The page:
Inflammation is the most common “initiator” trigger of most, if not all, diseases common to man, from arthritis, diabetes, heart disease, Alzheimer’s and even cancer.

Most vegetables and fish have anti-inflammatory properties that make them healthy food items for daily consumption, or at least, four times a week.

Malunggay leaves and ampalaya (bitter melons) are vegetables that have medicinal properties minus side-effects seen in drugs.

They help control blood sugar and cholesterol, and also boost the immune system.

However, here the caution: Malunggay or Ampalaya capsules are practically useless and quite expensive, compared to their vegetable counterparts.

Eating malunngay (in soup or in any recipe) and ampalaya vegetables is the healthier and less costly option.

Reports of deaths among diabetic patients who discontinued their anti-diabetic drugs and relied solely on ampalaya capsules is a warning we must learn from.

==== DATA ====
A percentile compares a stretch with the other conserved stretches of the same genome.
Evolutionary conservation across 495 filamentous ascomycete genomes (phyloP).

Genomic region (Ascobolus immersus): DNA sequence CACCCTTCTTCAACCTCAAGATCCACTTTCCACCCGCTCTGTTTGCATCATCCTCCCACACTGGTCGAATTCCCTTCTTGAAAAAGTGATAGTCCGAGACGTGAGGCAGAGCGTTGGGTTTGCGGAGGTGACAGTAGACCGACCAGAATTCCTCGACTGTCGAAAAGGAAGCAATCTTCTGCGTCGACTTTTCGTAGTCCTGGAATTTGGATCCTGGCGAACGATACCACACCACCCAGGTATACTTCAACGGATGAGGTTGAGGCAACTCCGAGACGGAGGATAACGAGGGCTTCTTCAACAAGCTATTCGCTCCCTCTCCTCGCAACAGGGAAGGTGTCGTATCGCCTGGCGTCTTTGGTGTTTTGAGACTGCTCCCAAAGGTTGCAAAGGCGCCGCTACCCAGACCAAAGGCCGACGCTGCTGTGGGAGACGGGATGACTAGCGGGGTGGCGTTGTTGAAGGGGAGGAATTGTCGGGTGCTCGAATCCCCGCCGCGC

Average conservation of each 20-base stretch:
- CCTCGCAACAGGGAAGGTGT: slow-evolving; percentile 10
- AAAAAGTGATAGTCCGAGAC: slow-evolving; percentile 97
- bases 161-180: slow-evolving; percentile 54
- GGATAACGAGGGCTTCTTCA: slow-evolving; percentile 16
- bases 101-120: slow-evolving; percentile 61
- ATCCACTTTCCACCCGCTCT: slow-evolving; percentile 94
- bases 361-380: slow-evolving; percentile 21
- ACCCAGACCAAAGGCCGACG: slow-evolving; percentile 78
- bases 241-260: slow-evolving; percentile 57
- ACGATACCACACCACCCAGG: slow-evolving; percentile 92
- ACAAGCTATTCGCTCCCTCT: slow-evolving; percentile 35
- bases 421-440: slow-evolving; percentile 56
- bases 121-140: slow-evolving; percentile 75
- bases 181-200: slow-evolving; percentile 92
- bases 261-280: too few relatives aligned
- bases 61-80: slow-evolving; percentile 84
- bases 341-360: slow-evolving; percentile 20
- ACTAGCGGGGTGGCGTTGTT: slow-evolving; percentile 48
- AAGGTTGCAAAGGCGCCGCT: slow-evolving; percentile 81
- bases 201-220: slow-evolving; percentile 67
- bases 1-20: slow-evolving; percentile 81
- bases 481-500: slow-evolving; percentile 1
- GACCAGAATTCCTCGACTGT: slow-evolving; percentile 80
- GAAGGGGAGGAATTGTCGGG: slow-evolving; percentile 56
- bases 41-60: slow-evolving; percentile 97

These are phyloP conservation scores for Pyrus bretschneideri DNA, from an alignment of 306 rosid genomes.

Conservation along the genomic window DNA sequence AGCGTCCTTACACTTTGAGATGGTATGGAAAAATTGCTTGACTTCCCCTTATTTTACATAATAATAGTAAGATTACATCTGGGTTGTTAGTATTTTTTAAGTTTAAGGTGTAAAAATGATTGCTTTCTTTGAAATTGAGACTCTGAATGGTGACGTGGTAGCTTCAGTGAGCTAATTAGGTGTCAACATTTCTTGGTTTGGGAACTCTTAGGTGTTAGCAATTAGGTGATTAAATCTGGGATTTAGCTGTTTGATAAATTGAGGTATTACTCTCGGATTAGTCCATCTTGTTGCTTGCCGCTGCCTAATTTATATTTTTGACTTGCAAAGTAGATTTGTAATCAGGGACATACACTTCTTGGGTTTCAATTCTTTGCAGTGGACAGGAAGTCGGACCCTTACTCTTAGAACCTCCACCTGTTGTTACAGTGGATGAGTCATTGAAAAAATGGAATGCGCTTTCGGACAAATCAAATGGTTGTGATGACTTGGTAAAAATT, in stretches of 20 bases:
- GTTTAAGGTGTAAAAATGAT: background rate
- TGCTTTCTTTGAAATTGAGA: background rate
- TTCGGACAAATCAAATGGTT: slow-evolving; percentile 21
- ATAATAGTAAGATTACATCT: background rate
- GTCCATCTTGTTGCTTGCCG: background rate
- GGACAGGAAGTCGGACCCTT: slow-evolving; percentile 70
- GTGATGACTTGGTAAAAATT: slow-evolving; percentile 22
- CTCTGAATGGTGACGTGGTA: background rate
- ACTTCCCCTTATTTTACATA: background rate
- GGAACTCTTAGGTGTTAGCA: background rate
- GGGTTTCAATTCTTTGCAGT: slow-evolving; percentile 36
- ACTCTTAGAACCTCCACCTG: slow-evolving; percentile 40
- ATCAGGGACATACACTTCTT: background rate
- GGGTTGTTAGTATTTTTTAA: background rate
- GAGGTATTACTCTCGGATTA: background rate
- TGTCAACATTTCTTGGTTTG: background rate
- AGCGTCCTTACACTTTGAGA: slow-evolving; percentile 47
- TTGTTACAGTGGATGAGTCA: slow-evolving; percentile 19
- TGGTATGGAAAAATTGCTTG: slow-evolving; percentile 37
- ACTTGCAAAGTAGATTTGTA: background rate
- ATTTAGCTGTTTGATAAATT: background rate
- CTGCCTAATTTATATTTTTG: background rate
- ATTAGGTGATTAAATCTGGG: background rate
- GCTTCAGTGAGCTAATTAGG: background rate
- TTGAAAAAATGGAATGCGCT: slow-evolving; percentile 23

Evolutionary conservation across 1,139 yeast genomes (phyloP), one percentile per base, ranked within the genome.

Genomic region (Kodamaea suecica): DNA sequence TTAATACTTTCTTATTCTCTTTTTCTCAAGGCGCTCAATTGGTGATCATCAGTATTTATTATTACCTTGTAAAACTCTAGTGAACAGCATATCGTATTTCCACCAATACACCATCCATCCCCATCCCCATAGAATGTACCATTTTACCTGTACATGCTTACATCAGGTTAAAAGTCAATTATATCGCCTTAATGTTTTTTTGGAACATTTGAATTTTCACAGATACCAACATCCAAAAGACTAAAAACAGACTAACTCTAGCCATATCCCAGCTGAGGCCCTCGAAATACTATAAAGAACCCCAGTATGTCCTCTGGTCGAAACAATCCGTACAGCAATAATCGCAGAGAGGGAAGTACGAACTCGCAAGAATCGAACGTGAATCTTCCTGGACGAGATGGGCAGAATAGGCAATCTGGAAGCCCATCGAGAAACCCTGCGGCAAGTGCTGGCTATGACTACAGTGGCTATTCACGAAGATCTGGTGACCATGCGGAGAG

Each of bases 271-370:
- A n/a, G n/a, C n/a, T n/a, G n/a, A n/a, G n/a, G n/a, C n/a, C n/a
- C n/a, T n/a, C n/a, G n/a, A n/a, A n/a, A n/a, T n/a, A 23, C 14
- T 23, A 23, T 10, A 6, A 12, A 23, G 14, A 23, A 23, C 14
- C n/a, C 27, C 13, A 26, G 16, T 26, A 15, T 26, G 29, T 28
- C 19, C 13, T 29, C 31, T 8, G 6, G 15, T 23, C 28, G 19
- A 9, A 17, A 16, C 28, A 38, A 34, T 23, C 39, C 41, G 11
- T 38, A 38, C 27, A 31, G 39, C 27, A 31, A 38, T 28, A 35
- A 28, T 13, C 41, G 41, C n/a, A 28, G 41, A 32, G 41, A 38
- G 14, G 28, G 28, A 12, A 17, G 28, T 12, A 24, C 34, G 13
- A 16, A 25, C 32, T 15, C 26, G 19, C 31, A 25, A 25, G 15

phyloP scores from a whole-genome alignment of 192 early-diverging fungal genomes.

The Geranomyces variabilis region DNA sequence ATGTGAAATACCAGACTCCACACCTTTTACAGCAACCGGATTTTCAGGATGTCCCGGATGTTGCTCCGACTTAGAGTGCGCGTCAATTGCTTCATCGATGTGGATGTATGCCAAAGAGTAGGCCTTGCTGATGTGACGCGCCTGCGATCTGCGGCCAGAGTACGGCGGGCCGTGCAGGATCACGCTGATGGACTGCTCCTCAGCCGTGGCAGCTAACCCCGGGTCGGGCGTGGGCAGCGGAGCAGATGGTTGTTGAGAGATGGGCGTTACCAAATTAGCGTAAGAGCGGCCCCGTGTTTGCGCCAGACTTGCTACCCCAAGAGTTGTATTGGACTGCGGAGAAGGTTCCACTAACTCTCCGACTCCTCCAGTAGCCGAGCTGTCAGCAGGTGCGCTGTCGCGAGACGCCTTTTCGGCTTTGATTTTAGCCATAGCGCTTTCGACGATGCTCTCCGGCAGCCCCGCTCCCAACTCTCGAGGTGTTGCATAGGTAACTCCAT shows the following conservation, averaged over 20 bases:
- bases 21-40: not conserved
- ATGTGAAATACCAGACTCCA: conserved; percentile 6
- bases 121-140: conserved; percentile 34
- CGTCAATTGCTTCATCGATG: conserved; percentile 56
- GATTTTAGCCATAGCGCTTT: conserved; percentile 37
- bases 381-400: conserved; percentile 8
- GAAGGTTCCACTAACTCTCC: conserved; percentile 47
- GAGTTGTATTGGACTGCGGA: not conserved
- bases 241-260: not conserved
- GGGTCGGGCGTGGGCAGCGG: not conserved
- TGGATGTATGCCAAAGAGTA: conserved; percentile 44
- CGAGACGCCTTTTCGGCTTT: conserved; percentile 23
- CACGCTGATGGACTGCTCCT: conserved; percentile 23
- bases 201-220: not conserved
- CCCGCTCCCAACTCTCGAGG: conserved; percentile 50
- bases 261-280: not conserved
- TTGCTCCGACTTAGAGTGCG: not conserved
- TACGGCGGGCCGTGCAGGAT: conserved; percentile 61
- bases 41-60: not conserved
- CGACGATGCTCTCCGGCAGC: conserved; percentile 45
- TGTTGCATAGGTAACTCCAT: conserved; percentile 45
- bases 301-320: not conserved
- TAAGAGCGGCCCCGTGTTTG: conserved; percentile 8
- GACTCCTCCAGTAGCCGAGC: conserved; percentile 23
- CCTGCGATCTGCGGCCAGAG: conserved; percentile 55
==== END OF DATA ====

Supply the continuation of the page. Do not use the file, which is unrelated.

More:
Spices

Fresh herbs, like SORT (sage, oregano, rosemary, thyme), which are specially good when they are used to replace salt, trans fat and sugar.

SORT are flavor enhancers and great with berries and nuts, and even coffee.

All spices, including pepper, onion, garlic, tumeric, curry, cardamom, cumin, etc., are boosters of the immune system.

Many of them reduce the risk for cancer.

Berries/Fruits

All berries (blueberries, blackberries, strawberries, acai berries, goji berries, cranberries, raspberries, huckleberries, gooseberries, etc.) are excellent anti-oxidants for over-all health.

Fruits, even avocados, are healthy items for daily consumption.

Red wine

Red wine with its cardioprotective resveratrol and cathechins, two powerful antioxidants, found highest in Pinot Noir.

Carbernet Sauvignon and other red wines have them too.